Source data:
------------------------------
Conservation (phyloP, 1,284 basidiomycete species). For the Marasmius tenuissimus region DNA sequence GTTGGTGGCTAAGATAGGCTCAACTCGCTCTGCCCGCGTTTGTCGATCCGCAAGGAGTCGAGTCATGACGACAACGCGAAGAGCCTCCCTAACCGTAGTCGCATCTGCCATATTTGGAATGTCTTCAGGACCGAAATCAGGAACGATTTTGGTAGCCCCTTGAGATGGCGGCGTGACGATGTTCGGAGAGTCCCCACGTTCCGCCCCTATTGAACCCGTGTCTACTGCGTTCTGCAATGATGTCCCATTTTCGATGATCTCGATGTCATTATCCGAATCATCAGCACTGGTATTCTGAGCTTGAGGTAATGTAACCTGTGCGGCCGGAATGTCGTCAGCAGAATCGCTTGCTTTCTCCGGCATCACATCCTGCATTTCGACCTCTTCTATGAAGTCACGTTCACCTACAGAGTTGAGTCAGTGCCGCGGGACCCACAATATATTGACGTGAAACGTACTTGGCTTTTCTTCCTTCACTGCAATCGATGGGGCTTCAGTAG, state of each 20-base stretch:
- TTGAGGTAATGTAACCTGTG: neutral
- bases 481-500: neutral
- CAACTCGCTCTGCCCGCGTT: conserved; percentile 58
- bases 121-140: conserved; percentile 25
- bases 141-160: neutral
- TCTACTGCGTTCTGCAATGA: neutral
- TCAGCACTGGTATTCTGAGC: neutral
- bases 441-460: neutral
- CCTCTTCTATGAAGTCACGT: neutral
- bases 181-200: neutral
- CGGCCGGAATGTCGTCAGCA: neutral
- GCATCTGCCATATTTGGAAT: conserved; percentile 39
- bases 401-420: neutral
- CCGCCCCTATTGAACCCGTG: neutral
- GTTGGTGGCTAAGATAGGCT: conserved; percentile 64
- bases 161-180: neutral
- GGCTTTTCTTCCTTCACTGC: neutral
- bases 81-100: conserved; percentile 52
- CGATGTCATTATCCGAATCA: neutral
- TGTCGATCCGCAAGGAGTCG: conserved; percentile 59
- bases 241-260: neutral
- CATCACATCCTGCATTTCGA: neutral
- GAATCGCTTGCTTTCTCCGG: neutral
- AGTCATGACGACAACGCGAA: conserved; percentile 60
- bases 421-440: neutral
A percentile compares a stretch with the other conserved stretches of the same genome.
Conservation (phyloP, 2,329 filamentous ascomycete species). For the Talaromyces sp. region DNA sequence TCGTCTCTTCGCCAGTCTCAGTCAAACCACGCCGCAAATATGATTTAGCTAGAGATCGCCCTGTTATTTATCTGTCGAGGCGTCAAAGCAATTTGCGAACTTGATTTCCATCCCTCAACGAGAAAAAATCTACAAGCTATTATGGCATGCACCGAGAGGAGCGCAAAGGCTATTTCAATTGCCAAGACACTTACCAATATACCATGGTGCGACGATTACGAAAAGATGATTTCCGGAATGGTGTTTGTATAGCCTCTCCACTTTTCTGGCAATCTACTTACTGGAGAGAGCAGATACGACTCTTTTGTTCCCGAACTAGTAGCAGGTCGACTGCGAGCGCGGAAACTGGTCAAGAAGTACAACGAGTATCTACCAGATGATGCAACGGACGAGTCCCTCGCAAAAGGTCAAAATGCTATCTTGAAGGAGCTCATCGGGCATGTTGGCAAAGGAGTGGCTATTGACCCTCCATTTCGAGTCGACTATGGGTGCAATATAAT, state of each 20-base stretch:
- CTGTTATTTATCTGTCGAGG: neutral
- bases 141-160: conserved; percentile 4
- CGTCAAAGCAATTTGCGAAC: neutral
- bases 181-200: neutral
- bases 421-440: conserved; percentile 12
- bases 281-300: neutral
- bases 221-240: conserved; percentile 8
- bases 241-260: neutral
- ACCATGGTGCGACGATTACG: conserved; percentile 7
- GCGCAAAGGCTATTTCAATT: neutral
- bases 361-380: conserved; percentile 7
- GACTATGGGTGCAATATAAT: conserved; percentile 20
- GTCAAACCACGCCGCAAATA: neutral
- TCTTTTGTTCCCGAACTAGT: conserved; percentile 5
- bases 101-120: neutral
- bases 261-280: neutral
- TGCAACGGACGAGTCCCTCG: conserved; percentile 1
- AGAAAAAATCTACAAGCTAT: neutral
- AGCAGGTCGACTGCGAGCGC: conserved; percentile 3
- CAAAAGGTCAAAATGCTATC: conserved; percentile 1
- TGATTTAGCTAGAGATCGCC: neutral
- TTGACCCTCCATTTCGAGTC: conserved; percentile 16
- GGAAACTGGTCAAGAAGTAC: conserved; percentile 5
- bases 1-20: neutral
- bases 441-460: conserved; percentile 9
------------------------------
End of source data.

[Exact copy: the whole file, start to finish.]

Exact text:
Conservation (phyloP, 1,284 basidiomycete species). For the Marasmius tenuissimus region DNA sequence GTTGGTGGCTAAGATAGGCTCAACTCGCTCTGCCCGCGTTTGTCGATCCGCAAGGAGTCGAGTCATGACGACAACGCGAAGAGCCTCCCTAACCGTAGTCGCATCTGCCATATTTGGAATGTCTTCAGGACCGAAATCAGGAACGATTTTGGTAGCCCCTTGAGATGGCGGCGTGACGATGTTCGGAGAGTCCCCACGTTCCGCCCCTATTGAACCCGTGTCTACTGCGTTCTGCAATGATGTCCCATTTTCGATGATCTCGATGTCATTATCCGAATCATCAGCACTGGTATTCTGAGCTTGAGGTAATGTAACCTGTGCGGCCGGAATGTCGTCAGCAGAATCGCTTGCTTTCTCCGGCATCACATCCTGCATTTCGACCTCTTCTATGAAGTCACGTTCACCTACAGAGTTGAGTCAGTGCCGCGGGACCCACAATATATTGACGTGAAACGTACTTGGCTTTTCTTCCTTCACTGCAATCGATGGGGCTTCAGTAG, state of each 20-base stretch:
- TTGAGGTAATGTAACCTGTG: neutral
- bases 481-500: neutral
- CAACTCGCTCTGCCCGCGTT: conserved; percentile 58
- bases 121-140: conserved; percentile 25
- bases 141-160: neutral
- TCTACTGCGTTCTGCAATGA: neutral
- TCAGCACTGGTATTCTGAGC: neutral
- bases 441-460: neutral
- CCTCTTCTATGAAGTCACGT: neutral
- bases 181-200: neutral
- CGGCCGGAATGTCGTCAGCA: neutral
- GCATCTGCCATATTTGGAAT: conserved; percentile 39
- bases 401-420: neutral
- CCGCCCCTATTGAACCCGTG: neutral
- GTTGGTGGCTAAGATAGGCT: conserved; percentile 64
- bases 161-180: neutral
- GGCTTTTCTTCCTTCACTGC: neutral
- bases 81-100: conserved; percentile 52
- CGATGTCATTATCCGAATCA: neutral
- TGTCGATCCGCAAGGAGTCG: conserved; percentile 59
- bases 241-260: neutral
- CATCACATCCTGCATTTCGA: neutral
- GAATCGCTTGCTTTCTCCGG: neutral
- AGTCATGACGACAACGCGAA: conserved; percentile 60
- bases 421-440: neutral
A percentile compares a stretch with the other conserved stretches of the same genome.
Conservation (phyloP, 2,329 filamentous ascomycete species). For the Talaromyces sp. region DNA sequence TCGTCTCTTCGCCAGTCTCAGTCAAACCACGCCGCAAATATGATTTAGCTAGAGATCGCCCTGTTATTTATCTGTCGAGGCGTCAAAGCAATTTGCGAACTTGATTTCCATCCCTCAACGAGAAAAAATCTACAAGCTATTATGGCATGCACCGAGAGGAGCGCAAAGGCTATTTCAATTGCCAAGACACTTACCAATATACCATGGTGCGACGATTACGAAAAGATGATTTCCGGAATGGTGTTTGTATAGCCTCTCCACTTTTCTGGCAATCTACTTACTGGAGAGAGCAGATACGACTCTTTTGTTCCCGAACTAGTAGCAGGTCGACTGCGAGCGCGGAAACTGGTCAAGAAGTACAACGAGTATCTACCAGATGATGCAACGGACGAGTCCCTCGCAAAAGGTCAAAATGCTATCTTGAAGGAGCTCATCGGGCATGTTGGCAAAGGAGTGGCTATTGACCCTCCATTTCGAGTCGACTATGGGTGCAATATAAT, state of each 20-base stretch:
- CTGTTATTTATCTGTCGAGG: neutral
- bases 141-160: conserved; percentile 4
- CGTCAAAGCAATTTGCGAAC: neutral
- bases 181-200: neutral
- bases 421-440: conserved; percentile 12
- bases 281-300: neutral
- bases 221-240: conserved; percentile 8
- bases 241-260: neutral
- ACCATGGTGCGACGATTACG: conserved; percentile 7
- GCGCAAAGGCTATTTCAATT: neutral
- bases 361-380: conserved; percentile 7
- GACTATGGGTGCAATATAAT: conserved; percentile 20
- GTCAAACCACGCCGCAAATA: neutral
- TCTTTTGTTCCCGAACTAGT: conserved; percentile 5
- bases 101-120: neutral
- bases 261-280: neutral
- TGCAACGGACGAGTCCCTCG: conserved; percentile 1
- AGAAAAAATCTACAAGCTAT: neutral
- AGCAGGTCGACTGCGAGCGC: conserved; percentile 3
- CAAAAGGTCAAAATGCTATC: conserved; percentile 1
- TGATTTAGCTAGAGATCGCC: neutral
- TTGACCCTCCATTTCGAGTC: conserved; percentile 16
- GGAAACTGGTCAAGAAGTAC: conserved; percentile 5
- bases 1-20: neutral
- bases 441-460: conserved; percentile 9